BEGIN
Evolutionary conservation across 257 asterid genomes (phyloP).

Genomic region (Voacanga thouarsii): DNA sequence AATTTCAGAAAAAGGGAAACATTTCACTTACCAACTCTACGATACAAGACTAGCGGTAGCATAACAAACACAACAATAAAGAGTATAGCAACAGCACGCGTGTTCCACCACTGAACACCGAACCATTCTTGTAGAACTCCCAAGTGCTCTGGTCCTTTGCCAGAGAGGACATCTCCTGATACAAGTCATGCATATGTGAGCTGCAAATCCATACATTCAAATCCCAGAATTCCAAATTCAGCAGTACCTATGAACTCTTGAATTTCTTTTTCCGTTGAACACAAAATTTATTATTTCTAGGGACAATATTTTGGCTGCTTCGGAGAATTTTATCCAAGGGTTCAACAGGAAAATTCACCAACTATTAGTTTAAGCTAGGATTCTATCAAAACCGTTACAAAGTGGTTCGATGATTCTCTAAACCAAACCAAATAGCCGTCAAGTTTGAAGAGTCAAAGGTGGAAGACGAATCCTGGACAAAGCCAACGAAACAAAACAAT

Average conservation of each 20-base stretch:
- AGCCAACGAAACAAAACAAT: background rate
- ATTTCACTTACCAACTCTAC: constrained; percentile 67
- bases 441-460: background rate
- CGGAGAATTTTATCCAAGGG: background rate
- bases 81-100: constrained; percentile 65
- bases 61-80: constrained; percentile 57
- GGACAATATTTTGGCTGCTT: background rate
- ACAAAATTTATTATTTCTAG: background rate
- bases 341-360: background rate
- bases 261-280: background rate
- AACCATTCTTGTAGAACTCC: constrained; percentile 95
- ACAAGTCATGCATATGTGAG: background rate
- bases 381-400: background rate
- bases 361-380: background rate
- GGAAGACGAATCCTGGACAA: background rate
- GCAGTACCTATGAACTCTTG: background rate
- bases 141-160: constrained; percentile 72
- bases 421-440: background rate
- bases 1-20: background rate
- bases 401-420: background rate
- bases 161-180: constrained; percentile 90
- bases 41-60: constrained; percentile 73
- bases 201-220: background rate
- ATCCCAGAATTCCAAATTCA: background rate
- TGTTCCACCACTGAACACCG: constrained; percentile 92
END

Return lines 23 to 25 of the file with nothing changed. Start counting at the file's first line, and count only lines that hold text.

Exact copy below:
- bases 401-420: background rate
- bases 161-180: constrained; percentile 90
- bases 41-60: constrained; percentile 73